David Cruz is good at two things: war and training dogs. The ex-soldier’s toughest case is Atlas, a Belgian Malinois whose handler died in combat. Nobody at Hope’s Crossing kennel can break through the animal’s grief. That is, until dog whisperer Evelyn Jones walks into the facility . . . and into Atlas’s heart. David hates to admit that the curvy blonde’s mesmerizing effect isn’t limited to canines. But when Lyn’s work with Atlas puts her in danger, David will do anything to protect her. Lyn realizes that David’s own battle scars make him uniquely qualified for his job as a trainer. Tough as nails yet gentle when it counts, he’s gotten closer to Atlas than anyone else-and he’s willing to put his hard-wired suspicion aside to let her do the same. But someone desperate enough to kill doesn’t want Lyn working with Atlas. Now only teamwork, trust, and courage can save two troubled hearts and the dog who loves them both . . .
Atlas is an exceptionally trained Belgian Malinois who lost his handler in combat. Since the loss of his friend and partner, Atlas has shown little to no interest in participating in life. In fact, despite some very significant efforts, Atlas is wasting away as a result of his grief.
Evelyn Jones is an exceptionally trained dog trainer/handler who has been given the opportunity to work with Atlas. Atlas is not yet past his prime and the military is most interested in seeing him go back to work. Work won’t be possible if Evelyn can’t break through Atlas’s grief and encourage him to work again. From the moment she meets him, Atlas responds to Evelyn in a way no one has seen since he lost his partner. Atlas likes Evelyn and within just a few minutes of their meeting, the big dog is responding to the trainer.
David Cruz has an affinity with dogs and, given his own military background has a particular skill set qualifying him to work with military dogs like Atlas. David has worked with Atlas before but has had no luck in getting the grieving dog to respond to him. Though David isn’t thrilled about an outsider coming in to work with Atlas, even he has to admit, the woman’s got game. David is forced to recognize Atlas’s quick acknowledgement of Evelyn and her presence has a clear impact on the dog. In fact, within just a day or two, Atlas is hesitant to leave Evelyn’s side and is becoming far more active than he has been in months.
For a few brief moments, Evelyn and David both feel like Atlas’s situation is getting better. Unfortunately, it’s not. Oh, he is certainly responding to training but he also carries with him evidence of an ugly plot that not only got his handler killed but will also threaten the lives of man, many active duty men. The men running the plot are desperate to keep their plans well-hidden and that means tying up any and all loose ends that could expose them. Evelyn, David, and Atlas are all loose ends. Over the course of just a few days, Evelyn is attacked, David is damn-near run down, and the men they can find to talk to refuse to do so. Every near-miss makes David and Evelyn more determined to get to the bottom of the plot so they can not only be free and clear from the personal danger but also to understand what happened to Atlas’s former partner, and protect Atlas. Complicating the entire situation is the intense attraction between David and Evelyn; Evelyn wants to be closer to David while David struggles to remain a gentleman and not take advantage of a vulnerable woman. As their situation becomes more intense so does the attraction.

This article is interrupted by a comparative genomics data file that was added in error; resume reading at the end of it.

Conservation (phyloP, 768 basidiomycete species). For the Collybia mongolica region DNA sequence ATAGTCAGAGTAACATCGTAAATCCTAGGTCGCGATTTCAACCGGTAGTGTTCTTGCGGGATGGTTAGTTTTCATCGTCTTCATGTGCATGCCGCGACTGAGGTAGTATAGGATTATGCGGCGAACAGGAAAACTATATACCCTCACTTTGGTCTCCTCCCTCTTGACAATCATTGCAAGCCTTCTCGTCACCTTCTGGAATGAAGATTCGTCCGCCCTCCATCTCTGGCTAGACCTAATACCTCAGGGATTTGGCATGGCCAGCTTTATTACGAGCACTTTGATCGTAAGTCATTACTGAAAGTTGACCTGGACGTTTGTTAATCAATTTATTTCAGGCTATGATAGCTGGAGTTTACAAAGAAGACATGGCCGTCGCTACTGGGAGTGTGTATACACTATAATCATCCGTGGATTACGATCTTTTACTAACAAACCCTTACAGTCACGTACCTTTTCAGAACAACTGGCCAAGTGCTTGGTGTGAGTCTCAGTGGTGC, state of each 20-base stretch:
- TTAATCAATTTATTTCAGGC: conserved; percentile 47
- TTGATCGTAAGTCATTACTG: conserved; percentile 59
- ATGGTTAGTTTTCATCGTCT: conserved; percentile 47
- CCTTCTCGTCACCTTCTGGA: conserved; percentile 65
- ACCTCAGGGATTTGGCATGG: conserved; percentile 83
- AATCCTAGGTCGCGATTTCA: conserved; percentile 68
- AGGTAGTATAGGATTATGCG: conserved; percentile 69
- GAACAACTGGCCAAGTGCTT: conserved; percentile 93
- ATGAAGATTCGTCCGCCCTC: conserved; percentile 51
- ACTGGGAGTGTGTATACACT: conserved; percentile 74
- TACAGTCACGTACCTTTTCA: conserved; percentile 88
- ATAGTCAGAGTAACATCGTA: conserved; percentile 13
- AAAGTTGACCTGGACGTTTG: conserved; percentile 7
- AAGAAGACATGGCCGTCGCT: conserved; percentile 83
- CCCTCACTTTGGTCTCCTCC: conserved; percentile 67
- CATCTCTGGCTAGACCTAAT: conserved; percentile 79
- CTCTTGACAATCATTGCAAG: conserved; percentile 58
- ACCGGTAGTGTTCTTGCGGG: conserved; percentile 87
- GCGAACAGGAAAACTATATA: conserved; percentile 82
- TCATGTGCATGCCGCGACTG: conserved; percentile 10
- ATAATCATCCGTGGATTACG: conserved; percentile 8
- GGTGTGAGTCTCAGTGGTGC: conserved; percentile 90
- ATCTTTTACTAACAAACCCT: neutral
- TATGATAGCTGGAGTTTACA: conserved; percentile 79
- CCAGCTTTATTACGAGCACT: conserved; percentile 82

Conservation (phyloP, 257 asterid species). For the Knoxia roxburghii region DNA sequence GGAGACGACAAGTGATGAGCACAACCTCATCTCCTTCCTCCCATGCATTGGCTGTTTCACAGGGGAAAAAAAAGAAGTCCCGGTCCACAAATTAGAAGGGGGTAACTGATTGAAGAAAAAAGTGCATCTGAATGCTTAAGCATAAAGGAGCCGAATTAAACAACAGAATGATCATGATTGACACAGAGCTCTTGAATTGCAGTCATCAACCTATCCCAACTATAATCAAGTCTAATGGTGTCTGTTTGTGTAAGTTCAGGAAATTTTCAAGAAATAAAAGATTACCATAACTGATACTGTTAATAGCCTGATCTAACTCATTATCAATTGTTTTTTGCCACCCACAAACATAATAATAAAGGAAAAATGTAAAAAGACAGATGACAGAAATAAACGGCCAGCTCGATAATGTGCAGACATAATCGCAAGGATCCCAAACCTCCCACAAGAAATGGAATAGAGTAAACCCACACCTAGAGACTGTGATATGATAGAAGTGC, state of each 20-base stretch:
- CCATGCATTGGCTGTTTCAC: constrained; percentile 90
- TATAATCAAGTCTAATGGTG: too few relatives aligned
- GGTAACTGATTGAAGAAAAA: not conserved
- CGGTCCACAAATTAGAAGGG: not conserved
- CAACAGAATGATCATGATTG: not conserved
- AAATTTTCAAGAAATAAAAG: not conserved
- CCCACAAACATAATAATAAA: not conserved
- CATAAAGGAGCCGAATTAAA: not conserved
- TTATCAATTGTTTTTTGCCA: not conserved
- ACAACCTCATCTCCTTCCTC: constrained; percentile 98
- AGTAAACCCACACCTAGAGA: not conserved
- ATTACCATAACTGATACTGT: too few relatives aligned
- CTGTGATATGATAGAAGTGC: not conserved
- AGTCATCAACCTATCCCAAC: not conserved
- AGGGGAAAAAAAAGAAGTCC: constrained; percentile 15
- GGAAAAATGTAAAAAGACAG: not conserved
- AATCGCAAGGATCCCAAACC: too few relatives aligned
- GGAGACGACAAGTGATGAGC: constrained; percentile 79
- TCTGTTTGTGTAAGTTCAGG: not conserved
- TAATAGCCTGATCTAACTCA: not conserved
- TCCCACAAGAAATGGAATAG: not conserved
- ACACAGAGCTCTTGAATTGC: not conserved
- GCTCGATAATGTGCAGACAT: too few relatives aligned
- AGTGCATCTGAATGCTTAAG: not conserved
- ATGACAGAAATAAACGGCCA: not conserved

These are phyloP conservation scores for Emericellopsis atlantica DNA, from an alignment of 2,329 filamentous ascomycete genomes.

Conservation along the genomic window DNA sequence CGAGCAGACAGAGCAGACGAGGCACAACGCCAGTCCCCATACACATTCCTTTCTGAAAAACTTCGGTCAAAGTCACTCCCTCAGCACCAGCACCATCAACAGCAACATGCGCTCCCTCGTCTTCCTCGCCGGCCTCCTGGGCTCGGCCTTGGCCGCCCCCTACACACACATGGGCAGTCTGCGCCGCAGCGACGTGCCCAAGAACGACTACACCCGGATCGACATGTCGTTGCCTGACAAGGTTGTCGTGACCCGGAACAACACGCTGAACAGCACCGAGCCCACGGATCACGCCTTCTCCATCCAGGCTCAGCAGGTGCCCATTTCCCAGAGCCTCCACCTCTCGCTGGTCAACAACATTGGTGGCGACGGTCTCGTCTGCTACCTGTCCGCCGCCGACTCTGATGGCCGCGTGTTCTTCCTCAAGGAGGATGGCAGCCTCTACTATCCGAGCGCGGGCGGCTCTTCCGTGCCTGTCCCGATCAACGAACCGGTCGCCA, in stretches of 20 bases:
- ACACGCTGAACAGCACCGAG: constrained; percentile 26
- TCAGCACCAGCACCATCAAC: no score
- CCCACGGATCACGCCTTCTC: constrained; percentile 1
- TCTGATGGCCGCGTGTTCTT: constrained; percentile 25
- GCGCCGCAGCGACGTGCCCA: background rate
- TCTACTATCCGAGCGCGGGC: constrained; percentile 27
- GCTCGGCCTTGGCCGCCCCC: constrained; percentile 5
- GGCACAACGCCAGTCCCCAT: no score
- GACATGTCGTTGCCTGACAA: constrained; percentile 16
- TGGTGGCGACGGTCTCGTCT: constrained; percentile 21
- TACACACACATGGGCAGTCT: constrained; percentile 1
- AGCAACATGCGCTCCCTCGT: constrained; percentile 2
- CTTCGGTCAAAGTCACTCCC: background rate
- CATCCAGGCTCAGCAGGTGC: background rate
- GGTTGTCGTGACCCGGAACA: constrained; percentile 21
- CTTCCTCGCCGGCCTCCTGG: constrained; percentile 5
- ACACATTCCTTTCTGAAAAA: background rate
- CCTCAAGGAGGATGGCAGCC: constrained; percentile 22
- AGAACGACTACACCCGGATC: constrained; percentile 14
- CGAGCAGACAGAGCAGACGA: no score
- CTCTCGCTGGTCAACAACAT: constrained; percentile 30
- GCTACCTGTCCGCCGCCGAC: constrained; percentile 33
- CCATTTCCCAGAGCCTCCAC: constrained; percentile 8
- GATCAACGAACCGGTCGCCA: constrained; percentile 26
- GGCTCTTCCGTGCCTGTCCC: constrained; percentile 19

The Bottom Line: For a fist in a series book, Extreme Honor is a decent read. Drake has a lot of ground work to lay for the future of the series as well as telling Evelyn, David, and Atlas’s story. For the most part, everything comes together in a pleasing way. Though I liked David and Evelyn well enough, the star of the show for me is Atlas. Drake has done an excellent job of creating a real character with Atlas, one who feels and responds to loss and love just as intensely as his human counterparts. I became quite invested in Atlas and found myself rooting for him more than for David and Evelyn. I knew the humans would end up with an HEA but the dog, not so much. Overall, I can’t say I am over the moon about Extreme Honor but I also recognize it is the first in a series and that book isn’t always the strongest in a series. I read the excerpt from book two at the end of Extreme Honor and I will definitely be back for more. 🙂
Her heart rate had picked up, fluttering at the pulse point under his touch.
“Yeah?” The urge to slide has hands over more delicate areas grew and he couldn’t help running his thumb along the inside of her arm.
Awareness grew in her gaze and she bit her lip as she nodded.
He leaned toward her, focused on her plump lip caught under her teeth.
“What else do you like?”
She opened her mouth to answer but he didn’t plan to let her get a word out. Maybe later. He bent his head to capture her lips.
And seventy five pounds of fur jumped up on his side.
Lyn gasped. “Atlas!”
“Af.” Mindful of the dog’s injury, Cruz gave Atlas a gentle shove.
The dog dropped back to all fours, his tongue lolling. Looking from him to Lyn and back again, Atlas lay back down on his belly.
Jealous. Damn dog was jealous
Piper J. Drake (or “PJ”) began her writing career as “PJ Schnyder” writing sci-fi & paranormal romance and steampunk. She has recently received the FF&P PRISM award for her work as well as the NJRW Golden Leaf award and Parsec award. Now, PJ is exploring the complexity of romantic suspense, incorporating her interests in mixed martial arts and the military into her writing.